The Zika Virus
At this point, it is still rare you will contract the Zika Virus but it is important to be aware of symptoms and prevention. The Pan American Health Organization announced the first warning when a case was confirmed in Brazil in May of 2015.
The risk of the virus being spread in the United States right now is real as there are many people traveling to and from infected areas.
It is thought that isolated pockets of Zika virus could appear in Southern regions of the U.S., Alabama included. CDC officials are not yet certain of how the virus will spread over a certain period of time. As of February 14th, one Alabama resident in Monroe County has been confirmed to have the virus.
How is it contracted?
The virus is contracted through the bite of an infected mosquito belonging to the Aedes aegypti species. This mosquito is also known for the transmission of dengue and chikungunya viruses.
There is a strong possibility Zika virus could be contracted by an infant in utero and there have already been reports of contraction through the transfer of blood as well as sexual activity.
The virus first emerged in Uganda in 1947 and did not emerge again until the last couple of years. Since it has reemerged it seems to have covered a lot of ground.
So far, the virus has been reported in most of South America, Cape Verde off the coast of Africa, Samoa, Mexico, Puerto Rico, the U.S. Virgin Islands and the United States.
What are the symptoms?
The symptoms recorded with most cases are fever, headache, rash, joint pain and red eyes. Luckily the virus is normally mild and can last for about a week at the longest.
If you are experiencing any symptoms similar to these it is crucial that you contact your healthcare provider so they can be sure it is not a more serious virus as symptoms are similar to dengue and chikungunya.
Symptoms may be more severe for infants in utero so women who are pregnant should take strong precautions. More details on this below.
Is there treatment?
Currently there is no treatment to prevent the spread of the Zika virus. Most healthcare providers have advised the use of acetaminophen to reduce joint pain and fever. It is not advised to take NSAIDS or aspirin as these can be dangerous if the symptoms end up being that of dengue fever.
If you are diagnosed with the Zika virus you should prevent bites from mosquitos for the first couple of weeks after symptoms begin. If a mosquito bites an infected individual it will become infected and can transmit the virus to others.
Some people are arguing that we should use DDT again to make sure the virus does not spread any more but the ban has yet to be dropped on the pesticide.
What precautions should I take?
Use mosquito repellant and do whatever you can to get rid of standing water in or around your home. The Aedes aegypti mosquito likes to dwell inside of homes and can lay eggs in just a tiny amount of stagnant water, even if it is just spots of rainwater that have collected on a tarp.
Florida has just received 950 kits that test for Zika virus since they have had 16 cases thus far and other states will more than likely receive similar testing kits in hopes to find and stop the transmission of the virus.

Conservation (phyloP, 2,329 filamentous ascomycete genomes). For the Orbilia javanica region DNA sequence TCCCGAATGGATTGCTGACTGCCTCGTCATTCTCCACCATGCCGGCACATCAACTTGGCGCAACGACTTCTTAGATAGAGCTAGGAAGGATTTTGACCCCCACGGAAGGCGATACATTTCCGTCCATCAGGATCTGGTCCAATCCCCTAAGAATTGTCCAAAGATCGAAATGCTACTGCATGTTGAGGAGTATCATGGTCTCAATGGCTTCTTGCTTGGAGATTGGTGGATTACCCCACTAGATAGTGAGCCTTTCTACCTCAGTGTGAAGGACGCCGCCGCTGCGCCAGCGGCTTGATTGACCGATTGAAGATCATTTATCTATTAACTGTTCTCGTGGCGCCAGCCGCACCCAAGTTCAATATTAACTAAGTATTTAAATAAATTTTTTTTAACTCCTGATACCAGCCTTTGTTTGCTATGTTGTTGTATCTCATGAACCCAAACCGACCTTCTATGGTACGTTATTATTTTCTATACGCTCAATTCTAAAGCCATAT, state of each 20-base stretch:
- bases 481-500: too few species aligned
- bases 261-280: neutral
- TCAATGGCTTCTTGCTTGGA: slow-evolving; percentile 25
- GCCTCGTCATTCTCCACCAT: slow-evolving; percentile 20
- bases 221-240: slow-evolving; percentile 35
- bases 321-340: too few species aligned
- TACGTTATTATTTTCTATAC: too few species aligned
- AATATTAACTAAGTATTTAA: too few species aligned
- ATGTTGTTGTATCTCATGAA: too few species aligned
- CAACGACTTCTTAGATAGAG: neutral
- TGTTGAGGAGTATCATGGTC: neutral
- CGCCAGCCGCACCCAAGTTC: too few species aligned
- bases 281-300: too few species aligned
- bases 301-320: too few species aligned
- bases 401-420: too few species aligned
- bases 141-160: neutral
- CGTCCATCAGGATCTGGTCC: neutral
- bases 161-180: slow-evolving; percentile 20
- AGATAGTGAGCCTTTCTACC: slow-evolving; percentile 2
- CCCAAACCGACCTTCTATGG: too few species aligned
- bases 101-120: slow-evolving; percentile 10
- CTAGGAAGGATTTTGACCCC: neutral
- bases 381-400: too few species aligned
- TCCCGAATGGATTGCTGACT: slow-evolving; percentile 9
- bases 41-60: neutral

Should I take stronger precautions if I am pregnant?
The CDC advises pregnant women to delay any trips to regions where the virus has been detected. If a pregnant woman must travel to one of these regions they should consult their healthcare provider regarding the best ways to evade mosquitos from biting.
Potential Birth Defects
According to CNN’s article “Zika Virus Sparks Public Health Emergency” babies are being born in South America with microcephaly. This is a condition where an infant is born with a smaller head size than normal. Microcephaly can cause hindered brain development as well as brain damage.
There have also been cases of Guillame-Barre Syndrome, a severe neurological condition that can potentially lead to paralysis.
Both conditions have not been directly linked to the virus but it is very likely they could be. There has been an obvious spike of these conditions in Brazil, French Polynesia and El Salvador, which in the last week has lead the CDC to declare this phenomenon an international health emergency.
Studies are currently being done and a link between the two is very likely as there are now 41 cases potentially associated with the virus.
Cases of microcephaly were reported in Tahiti in 2013 thought to be related to Zika and are similar to cases emerging in South America currently. Since Tahiti is isolated, the people became immune and the virus has not been found there since.
Make sure to take precautions as the air gets warmer and always wear insect repellant.
We want to keep you and your loved ones safe from mosquitoes. We would be happy to make your home a mosquito barrier!
Horizons Professional Pest Control is a local, family owned business that has been proudly serving the Birmingham-metro area since 2000.
Horizons is licensed and bonded to provide a variety of services including: regular pest control services (monthly, bimonthly, quarterly), termites bonds, pest removal, flea treatments, bed bug treatments, mosquito and tick barriers, and german cockroach baiting services.
We want to keep your home safe from pests! Call us (205) 970-0577.
Thank you for your business!